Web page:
In June, SMA researchers and clinicians from around the world met in Anaheim, CA, for the 2022 Annual SMA Research and Clinical Care Meeting. There they shared their most recent data with the goal of accelerating the pace of research into SMA treatments and achieving excellence in SMA clinical care. Below is a summary of the podium presentations featuring some of the most important and exciting new advances in basic and clinical SMA research.
Special Session – Reverse Translation: How do real world observations inform the most pressing basic research questions?
Dr. Charlotte Sumner, moderator, opened by explaining that the goal of the special session was to engage clinicians and basic science researchers in a discussion about how real world observations made in the clinic can help determine the most pressing questions that need to be addressed in basic research. She noted that although incredible progress has been made in recent years in terms of treatment, there remain patients who did not receive treatment early in life or who are not responding to treatment as robustly as others. Dr. Sumner reminded the audience that although the new treatment options can be life-changing, none of them are a cure for the disease, and there are still many affected individuals with unmet needs.
The special session’s first presentation was given by Dr. Basil Darras, who discussed some of the challenges of treating pre-symptomatic SMA. Among these challenges was the difficulty defining pre-symptomatic SMA, the rapid loss of motor neurons in newborns, and the unknown long-term consequences of new treatments like gene therapy and ASOs. Dr. Michelle Farrar gave the second presentation in which she described several knowledge gaps in SMA research. These unknowns included how SMN gene structure relates to disease phenotype and the reasons why patients respond differently to treatments.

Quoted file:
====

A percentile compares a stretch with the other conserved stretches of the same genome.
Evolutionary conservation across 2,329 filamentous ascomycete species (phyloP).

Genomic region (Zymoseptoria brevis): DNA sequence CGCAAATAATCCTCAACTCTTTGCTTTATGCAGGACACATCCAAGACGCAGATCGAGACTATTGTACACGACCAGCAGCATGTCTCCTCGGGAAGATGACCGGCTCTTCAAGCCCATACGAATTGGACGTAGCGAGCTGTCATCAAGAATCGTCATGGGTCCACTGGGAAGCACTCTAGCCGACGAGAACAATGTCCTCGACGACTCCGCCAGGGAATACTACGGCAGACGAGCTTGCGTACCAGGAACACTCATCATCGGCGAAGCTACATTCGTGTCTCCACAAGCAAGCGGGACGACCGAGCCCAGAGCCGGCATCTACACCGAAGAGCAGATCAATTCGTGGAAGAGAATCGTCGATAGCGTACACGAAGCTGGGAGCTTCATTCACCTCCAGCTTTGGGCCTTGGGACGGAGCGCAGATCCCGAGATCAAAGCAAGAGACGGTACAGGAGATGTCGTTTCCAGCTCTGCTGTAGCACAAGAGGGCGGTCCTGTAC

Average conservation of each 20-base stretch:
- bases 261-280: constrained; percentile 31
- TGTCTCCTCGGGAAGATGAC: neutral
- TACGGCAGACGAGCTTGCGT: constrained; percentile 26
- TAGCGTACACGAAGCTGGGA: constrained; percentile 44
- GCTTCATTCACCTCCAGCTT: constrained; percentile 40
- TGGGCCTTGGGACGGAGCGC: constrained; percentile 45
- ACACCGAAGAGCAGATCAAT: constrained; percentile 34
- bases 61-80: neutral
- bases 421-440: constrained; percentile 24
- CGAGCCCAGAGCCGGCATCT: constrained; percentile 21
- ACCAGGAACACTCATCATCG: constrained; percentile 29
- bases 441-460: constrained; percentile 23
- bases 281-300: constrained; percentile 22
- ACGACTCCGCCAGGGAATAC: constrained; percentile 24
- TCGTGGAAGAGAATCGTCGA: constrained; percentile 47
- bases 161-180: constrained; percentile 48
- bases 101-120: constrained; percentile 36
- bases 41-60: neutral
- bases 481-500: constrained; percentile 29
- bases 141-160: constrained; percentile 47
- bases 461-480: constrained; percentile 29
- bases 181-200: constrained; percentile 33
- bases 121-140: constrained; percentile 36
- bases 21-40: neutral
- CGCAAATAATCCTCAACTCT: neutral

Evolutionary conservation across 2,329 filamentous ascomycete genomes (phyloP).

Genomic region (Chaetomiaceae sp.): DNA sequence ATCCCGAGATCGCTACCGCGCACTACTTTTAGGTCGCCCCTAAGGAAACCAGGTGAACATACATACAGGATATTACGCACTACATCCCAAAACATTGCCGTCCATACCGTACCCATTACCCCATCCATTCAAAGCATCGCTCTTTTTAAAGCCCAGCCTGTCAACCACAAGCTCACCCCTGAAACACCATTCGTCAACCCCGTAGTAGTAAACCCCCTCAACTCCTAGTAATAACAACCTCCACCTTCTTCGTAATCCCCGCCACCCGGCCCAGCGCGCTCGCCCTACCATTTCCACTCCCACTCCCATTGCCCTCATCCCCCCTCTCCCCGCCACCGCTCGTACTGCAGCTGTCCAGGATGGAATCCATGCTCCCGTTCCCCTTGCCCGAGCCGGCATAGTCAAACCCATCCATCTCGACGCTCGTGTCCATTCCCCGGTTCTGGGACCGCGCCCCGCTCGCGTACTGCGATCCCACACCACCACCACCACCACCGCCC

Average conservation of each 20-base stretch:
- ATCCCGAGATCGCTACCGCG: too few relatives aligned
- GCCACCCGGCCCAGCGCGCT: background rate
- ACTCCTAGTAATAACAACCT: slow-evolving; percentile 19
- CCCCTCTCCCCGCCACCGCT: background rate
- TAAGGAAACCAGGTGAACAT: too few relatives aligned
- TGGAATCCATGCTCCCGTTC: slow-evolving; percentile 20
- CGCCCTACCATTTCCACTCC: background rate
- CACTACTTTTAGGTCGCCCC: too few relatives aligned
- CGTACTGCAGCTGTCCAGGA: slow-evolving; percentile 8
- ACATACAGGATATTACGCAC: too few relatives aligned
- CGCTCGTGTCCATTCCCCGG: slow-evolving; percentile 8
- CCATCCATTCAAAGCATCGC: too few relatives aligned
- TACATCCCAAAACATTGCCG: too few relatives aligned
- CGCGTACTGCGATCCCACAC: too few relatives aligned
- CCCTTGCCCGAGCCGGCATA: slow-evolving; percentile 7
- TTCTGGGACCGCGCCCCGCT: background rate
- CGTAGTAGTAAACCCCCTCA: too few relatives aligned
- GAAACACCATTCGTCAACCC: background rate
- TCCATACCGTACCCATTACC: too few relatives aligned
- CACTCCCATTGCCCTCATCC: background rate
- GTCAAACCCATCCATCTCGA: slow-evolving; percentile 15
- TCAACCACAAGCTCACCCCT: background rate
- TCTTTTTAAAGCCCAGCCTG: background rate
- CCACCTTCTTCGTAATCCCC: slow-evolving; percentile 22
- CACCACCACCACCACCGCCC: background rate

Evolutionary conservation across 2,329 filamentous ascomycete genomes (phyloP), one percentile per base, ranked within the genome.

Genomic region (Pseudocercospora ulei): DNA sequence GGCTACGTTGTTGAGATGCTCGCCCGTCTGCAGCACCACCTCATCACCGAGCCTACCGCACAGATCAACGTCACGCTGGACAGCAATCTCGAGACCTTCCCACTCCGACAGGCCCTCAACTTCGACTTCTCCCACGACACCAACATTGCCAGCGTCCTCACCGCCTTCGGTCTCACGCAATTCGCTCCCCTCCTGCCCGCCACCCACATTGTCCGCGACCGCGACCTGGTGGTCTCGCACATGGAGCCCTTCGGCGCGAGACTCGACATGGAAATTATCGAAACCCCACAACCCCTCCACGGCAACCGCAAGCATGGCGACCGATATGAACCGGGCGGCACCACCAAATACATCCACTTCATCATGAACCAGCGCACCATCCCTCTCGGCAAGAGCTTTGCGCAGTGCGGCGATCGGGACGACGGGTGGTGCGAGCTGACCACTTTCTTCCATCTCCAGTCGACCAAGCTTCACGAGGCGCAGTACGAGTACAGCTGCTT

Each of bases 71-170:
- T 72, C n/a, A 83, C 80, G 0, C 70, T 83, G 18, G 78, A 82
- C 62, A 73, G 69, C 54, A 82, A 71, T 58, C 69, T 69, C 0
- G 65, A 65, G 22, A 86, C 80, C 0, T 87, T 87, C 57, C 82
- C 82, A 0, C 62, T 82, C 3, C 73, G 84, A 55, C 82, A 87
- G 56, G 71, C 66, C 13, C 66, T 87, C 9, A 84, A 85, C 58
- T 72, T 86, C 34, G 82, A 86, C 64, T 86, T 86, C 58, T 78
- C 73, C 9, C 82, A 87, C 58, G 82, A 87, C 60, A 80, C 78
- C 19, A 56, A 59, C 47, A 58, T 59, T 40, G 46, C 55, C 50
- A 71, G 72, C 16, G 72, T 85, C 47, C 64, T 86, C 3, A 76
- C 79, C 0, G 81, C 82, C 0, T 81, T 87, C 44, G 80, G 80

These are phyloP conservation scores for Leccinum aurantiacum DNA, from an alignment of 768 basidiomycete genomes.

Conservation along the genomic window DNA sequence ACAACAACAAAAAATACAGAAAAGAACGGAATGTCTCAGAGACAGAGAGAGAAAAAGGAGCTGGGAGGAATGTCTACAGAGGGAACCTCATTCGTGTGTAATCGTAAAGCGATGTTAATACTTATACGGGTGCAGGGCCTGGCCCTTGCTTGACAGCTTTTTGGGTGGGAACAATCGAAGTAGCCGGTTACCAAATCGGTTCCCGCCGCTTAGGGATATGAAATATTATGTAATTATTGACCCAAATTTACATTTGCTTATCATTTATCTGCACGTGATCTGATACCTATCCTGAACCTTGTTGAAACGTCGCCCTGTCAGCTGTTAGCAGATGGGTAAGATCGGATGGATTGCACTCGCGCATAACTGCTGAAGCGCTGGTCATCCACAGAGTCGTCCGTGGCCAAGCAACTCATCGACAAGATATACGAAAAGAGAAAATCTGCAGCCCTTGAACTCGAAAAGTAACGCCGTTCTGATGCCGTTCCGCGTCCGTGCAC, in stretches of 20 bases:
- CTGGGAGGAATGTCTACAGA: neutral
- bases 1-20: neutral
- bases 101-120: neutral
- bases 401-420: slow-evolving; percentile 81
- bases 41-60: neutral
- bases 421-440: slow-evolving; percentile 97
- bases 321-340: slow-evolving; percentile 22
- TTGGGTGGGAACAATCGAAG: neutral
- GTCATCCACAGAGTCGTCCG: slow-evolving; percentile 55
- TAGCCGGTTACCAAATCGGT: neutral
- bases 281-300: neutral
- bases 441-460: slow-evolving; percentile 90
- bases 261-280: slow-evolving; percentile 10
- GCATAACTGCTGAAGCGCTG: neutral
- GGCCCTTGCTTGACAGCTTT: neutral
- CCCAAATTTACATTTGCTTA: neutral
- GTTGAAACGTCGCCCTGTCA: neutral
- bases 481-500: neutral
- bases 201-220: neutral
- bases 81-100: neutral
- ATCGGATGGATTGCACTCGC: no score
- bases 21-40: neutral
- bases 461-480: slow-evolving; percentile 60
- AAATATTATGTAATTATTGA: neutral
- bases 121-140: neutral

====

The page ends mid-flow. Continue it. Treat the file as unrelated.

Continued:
Dr. Bakri Elsheikh, who talked about the challenges of and opportunities in treating adults living with SMA, gave the third presentation in the special session. Dr. Elsheikh discussed how disease stabilization from treatment with nusinersen or risdiplam looks different for non-sitting, sitting, and walking adults living with SMA. Dr. Stephen Kolb gave the final presentation in the session. He posed several research questions that remain unanswered but have broad clinical implications. These questions included, “What are the SMN protein functions that are most relevant to SMA treatment?” and “What is the molecular nature of cell death in mature SMA-affected neurons?”. The special session concluded with a discussion between researchers and clinicians about how to work together to answer these and many outstanding questions about SMA pathology and treatment.
Clinical Research Session